“We’re going to have more identification for Clinton on the new sign, and at the same time the other sign will be more visible,” he said.

“I hope people will celebrate the fact that we’re getting more signage,” Price Johnson said. “I think everyone will be pleased when it’s all said and done.”

The steep slope surrounding the existing sign will be cleared and landscaped to discourage the blackberry vines that have tended through the years to grow over the sign.

Construction of the Clinton monument is scheduled to begin early next month, said Mike Morton, a county transportation planner who has been working on the concept of a designated scenic route for the island since 2004.

The project went into full swing in 2007 when the county received a $98,100 grant from the National Scenic Byways Program, Morton said.

That amount was increased by contributions totaling $27,500 from the county, the cities of Oak Harbor and Langley, the Washington State Department of Transportation and the Port of South Whidbey.

The port district itself donated $7,000, and agreed to oversee a volunteer effort to move the current sign to the Campbell Road location.

The grant stipulated two components, Morton said.

The first was to design a Whidbey Scenic Isle Way logo and put up 13 “way-finding” signs at five- or six-mile intervals the length of highways 20 and 525.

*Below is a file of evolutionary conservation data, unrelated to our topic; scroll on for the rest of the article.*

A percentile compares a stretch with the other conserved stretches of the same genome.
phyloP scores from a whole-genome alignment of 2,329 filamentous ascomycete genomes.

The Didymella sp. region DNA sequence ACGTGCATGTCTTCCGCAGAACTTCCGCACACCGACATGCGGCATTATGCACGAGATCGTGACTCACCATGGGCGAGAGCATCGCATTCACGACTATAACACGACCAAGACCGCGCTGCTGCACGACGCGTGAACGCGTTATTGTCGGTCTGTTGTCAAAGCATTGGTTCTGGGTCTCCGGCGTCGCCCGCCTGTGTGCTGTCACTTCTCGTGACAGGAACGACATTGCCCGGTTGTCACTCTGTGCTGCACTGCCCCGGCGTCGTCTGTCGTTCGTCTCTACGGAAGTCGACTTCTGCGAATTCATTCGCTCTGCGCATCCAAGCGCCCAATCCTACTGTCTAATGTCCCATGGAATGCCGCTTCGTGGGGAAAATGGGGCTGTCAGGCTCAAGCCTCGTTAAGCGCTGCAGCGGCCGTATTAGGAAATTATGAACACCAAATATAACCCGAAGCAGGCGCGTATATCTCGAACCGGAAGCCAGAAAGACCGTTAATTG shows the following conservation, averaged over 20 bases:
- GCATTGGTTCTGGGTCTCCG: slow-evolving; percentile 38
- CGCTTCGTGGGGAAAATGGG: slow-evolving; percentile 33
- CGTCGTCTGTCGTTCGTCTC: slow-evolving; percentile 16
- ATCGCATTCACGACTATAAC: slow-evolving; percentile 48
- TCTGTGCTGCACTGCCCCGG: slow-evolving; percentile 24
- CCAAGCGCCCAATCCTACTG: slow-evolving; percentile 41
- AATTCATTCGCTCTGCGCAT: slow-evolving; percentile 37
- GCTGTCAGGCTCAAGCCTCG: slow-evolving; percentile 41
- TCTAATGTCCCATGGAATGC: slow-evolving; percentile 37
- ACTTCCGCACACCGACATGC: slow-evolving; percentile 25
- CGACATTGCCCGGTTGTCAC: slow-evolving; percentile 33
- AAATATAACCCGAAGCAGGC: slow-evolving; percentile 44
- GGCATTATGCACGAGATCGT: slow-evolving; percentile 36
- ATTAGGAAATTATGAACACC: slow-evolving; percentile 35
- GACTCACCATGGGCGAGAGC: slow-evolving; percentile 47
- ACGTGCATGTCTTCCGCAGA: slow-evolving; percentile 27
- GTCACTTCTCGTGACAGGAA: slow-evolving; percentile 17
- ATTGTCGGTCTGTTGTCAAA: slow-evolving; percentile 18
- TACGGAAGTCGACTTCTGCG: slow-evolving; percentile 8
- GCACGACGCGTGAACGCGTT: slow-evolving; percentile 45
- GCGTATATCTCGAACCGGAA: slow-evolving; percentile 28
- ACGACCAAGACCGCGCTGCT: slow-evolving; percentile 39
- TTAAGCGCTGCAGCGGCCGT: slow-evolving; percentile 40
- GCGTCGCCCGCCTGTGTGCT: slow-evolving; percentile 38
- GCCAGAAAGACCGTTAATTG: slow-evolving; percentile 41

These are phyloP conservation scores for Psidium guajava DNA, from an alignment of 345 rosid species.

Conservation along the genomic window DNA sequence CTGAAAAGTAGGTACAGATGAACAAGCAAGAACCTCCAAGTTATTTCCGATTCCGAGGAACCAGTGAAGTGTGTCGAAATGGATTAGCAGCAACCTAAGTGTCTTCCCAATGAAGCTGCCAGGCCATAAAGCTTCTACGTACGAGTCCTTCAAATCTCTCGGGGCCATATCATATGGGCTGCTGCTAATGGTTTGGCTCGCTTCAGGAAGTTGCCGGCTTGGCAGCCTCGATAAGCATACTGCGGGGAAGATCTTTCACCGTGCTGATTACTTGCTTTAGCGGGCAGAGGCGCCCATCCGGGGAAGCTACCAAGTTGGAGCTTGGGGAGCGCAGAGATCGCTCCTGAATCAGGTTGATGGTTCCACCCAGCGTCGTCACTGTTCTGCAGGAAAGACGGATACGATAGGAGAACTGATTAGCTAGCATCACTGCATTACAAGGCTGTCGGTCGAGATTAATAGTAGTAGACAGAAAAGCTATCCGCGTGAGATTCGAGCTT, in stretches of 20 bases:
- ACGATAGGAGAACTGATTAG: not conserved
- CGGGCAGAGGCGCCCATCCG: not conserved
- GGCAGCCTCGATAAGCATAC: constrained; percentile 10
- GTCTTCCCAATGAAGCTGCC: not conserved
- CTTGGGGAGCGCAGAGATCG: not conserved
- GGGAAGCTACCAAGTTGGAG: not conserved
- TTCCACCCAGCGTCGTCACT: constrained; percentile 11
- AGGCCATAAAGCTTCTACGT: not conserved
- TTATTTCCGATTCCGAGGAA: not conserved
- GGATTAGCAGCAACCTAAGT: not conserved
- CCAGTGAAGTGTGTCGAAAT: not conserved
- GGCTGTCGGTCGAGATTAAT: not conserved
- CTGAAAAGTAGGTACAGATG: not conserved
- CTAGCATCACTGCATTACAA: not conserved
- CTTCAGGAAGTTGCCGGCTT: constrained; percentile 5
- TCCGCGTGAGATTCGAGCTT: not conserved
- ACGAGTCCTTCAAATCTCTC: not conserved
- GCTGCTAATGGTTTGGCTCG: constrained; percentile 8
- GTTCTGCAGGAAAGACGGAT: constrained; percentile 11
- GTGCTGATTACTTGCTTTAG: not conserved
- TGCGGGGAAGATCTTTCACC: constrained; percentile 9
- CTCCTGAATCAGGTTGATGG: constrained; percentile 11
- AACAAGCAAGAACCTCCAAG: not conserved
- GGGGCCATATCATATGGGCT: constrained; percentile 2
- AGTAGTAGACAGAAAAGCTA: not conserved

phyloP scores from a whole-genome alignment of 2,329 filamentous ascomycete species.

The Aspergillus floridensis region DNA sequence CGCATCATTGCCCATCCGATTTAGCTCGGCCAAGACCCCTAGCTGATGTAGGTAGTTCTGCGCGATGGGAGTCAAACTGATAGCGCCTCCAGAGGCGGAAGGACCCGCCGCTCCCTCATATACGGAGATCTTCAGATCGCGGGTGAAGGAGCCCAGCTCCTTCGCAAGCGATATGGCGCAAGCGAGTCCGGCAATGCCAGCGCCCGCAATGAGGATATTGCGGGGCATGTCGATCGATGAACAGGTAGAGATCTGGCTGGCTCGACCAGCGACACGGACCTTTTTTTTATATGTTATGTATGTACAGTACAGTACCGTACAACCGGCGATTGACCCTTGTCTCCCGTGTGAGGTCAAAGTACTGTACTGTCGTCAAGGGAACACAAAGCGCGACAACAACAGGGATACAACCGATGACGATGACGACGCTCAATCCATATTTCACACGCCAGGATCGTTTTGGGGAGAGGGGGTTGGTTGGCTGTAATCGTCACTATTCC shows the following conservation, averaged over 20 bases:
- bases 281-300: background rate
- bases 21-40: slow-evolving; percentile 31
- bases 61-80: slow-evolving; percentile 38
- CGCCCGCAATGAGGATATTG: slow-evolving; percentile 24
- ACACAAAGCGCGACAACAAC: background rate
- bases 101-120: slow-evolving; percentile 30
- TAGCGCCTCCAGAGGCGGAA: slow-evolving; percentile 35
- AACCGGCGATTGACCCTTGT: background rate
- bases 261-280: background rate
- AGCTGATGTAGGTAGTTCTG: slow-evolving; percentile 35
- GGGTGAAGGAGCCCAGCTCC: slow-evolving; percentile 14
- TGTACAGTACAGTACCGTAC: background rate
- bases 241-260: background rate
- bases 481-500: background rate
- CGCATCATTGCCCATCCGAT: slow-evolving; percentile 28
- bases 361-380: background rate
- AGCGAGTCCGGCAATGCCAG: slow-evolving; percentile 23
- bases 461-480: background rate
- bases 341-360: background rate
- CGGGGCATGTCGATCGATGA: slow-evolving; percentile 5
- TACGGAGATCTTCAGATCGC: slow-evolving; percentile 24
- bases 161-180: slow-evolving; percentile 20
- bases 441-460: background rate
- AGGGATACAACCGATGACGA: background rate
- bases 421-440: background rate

The second was to design and build three “gateway monuments” to welcome visitors at the island’s entry points: Deception Pass, Keystone and Clinton.

After a long selection process involving as many as 40 suggested sites, Morton said, the best location for the Clinton monument was determined to be the site of the existing sign. The best new location for the old sign was determined to be at Campbell Road, in the Department of Transportation right-of-way.

“We found that drivers getting off the ferry are mostly interested in getting up the hill as fast as they can,” Lynch said. “The sign gets less attention there than it will at Campbell Road.”

McCoy said the existing sign gets plenty of attention; ferry-terminal workers report that a day rarely goes by that tourists aren’t posing for pictures in front of it, she said.

McCoy and her supporters suggest that the new monument be placed next to the existing sign, or that the monument itself move to Campbell Road.

Responded Lynch: “It seems the most appropriate thing to do is to have ‘Welcome to Clinton’ where you enter Clinton, not leave it.”

The “Welcome to Whidbey Island” sign was created in 1991 by a 20-person team that included Clinton artist Pat McVay and woodcarver Steve Backus, following a community fundraising effort led by the Clinton Chamber of Commerce, at the time headed by Rufus Rose.

“It was a true community effort at the time,” Backus said Tuesday. “Dozens and dozens of people were involved.

“Nobody’s going to get out of their cars on a busy highway to take a picture,” he said of the planned relocation. “This is a terrible idea.”

“I think this will kill community spirit,” Backus added. “People will say, ‘Well, why should we try?’”

Rose, who said he just recently heard about the county’s plans, agrees.